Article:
In this series we go behind the scenes to speak to the people who take a book from the author’s desk to the reader’s shelves. In last week’s post, what does an editor do? we met Cath Burke, one of the two editors with whom I worked on my latest book, LET ME LIE. Once the structural edits are finished, the manuscript passes to the desk editor, which is the subject of today’s post. So, what does a desk editor do?
Meet the desk editor
Thalia Proctor is a desk editor at Little, Brown Book Group, working with authors such as Mark Billingham and Val McDermid. Thalia started out in bookselling, working for the two crime bookshops of London, Murder One and Crime In Store, before joining Goldsboro Books when they moved to physical premises in Cecil Court. Her first foray in publishing was working for the scout Elizabeth Van Lear, and after that on to part-time cover at Orion, which turned into a full-time editorial assistant job. Then David Shelley asked her to join him at Little, Brown to desk-edit the crime list and she’s been there eleven years, now working on all the different and wonderful types of Sphere fiction.
What does a desk editor do?
I basically do all the insides of a book. After the Commissioning Editor has finished with the structural edit, I see it through the various stages: copy editing, proofing and as many round of corrections after that as we need. I’ll send the manuscript out to freelancers for copy editing and proofing, but I occasionally do it myself. I go through the copy edit to check all is well, I collate the freelancer and author corrections together, and I check all the corrections have been made by the typesetters. I get files of American titles we’re doing from US publishers, and check over our edition of those. I also do a lot of admin for our systems, check covers and chase editors to keep the progress of the books rolling along.
Which books have you worked on recently?
I work on all the Sphere commercial fiction: crime, women’s fiction and general fiction. Apart from overseeing the copy edit of Clare’s book, just as a random selection at the time of writing this I was sorting out Mark Billingham’s 2018 Quick Reads title, finishing the last corrections on a debut general fiction book called Happiness for Humans, going through the paperback proof of the new J.D. Robb title and helping to promote the book I brought in an online author for, a book called Snowflakes on Christmas Street.
What’s the difference between a structural edit, a line edit, and a copy edit?
A structural edit is what the Commissioning Editor does when they first buy a book: a big-picture overview of how the book holds together. They’ll suggest things like adding scenes to clarify something, losing a character or two if there are too many, fleshing out another character or relationship, swapping round chapters to better fit the plot, etc. A line edit is a more detailed version of that, but suggesting changes to specific sentences; depending on how the book is shaping up, they’ll either a) do it at the same time as the structural edit, b) do it after the structural edit, or have someone else do it for fresh ideas, or c) not do it at all, it can go straight to copy edit. And a copy edit is checking the ms for details – catching things like an accidental change of eye colour or name in a character, checking facts, sorting out punctuation, avoiding repetition. (A proof, even though you didn’t ask :-), is to catch anything the copy editor missed).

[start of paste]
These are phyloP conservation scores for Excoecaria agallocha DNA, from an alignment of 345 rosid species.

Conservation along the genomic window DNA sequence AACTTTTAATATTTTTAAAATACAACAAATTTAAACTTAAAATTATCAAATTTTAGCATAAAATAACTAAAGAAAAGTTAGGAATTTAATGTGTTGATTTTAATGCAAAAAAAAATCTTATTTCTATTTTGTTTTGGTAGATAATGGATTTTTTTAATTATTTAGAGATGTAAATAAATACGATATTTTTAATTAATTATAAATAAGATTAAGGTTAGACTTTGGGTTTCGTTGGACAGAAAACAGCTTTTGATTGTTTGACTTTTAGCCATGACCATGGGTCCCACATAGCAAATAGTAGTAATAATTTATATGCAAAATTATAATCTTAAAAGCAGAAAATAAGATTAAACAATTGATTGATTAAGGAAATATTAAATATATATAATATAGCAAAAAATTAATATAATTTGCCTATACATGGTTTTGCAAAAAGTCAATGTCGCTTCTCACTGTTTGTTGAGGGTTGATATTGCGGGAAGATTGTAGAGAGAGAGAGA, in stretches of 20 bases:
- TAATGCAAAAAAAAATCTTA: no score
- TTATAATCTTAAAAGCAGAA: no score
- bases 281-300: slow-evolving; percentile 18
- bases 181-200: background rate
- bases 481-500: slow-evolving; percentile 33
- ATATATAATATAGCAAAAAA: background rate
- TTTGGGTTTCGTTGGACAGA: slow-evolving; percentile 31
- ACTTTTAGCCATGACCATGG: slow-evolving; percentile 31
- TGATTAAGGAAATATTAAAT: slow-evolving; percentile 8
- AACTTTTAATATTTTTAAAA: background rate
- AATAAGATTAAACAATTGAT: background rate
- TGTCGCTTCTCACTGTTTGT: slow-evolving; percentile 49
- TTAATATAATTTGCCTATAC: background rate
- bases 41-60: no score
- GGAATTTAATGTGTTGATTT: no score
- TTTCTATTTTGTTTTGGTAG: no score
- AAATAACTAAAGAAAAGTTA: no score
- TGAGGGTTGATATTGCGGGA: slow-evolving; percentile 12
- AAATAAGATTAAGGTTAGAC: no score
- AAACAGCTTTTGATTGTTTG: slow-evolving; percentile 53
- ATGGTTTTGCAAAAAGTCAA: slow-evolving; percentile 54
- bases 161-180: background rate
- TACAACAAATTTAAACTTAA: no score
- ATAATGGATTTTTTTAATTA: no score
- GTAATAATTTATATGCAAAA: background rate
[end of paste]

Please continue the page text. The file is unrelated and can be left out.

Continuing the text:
What should a reader do if they spot a mistake in a published book?
Write it down and send it in, as we can get it changed in a reprint if the error is valid – very important to be specific, though, because emails saying ‘I found some mistakes in this book, you are all fools’, without telling us which mistakes, are not helpful.
What skills/qualifications are required for your job?
Obviously qualifications involving spelling and grammar, but I didn’t go to university. I started out in crime fiction bookshops in the days when such things existed and made lots of contacts through there, thus being lucky enough to work my way from bookshops with freelance editing on the side to book scouting to publishing. But you should have official copy editing and proofing courses under your belt, like those I did at the Publishing Training Centre. You need to be obsessed with detail and things being in the right place, and able to actually enjoy going through pages and pages of marking up random word changes until your arm hurts.
What do you like to read in your own time?
I still read a lot of crime fiction (mostly authors I return to, like Carl Hiaasen and Dennis Lehane, and not enough new ones) but when I go away I tend to take biographies or YA or amusing non-fiction like Bill Bryson with me. My very favourite author is Armistead Maupin.
Tell us something about Clare’s next book.
LET ME LIE is only twisty, it’s massively MOVING – it tugs at your heartstrings like anything. She really gets you involved in the emotions and relationships of her characters, as well as taking you on the wild ride of the story.
Note from the author: I love working with Thalia, who not only addresses my addiction to semi-colons, but saves me from embarrassment. As an example, in LET ME LIE there is a scene where Murray Mackenzie, a retired detective, is visiting his wife at a psychiatric unit. He describes the very old building, built in 1811, and mentions that it has always been owned by the NHS. Thalia gently pointed out that as the NHS was created in 1948, the building was presumably owned by someone else first…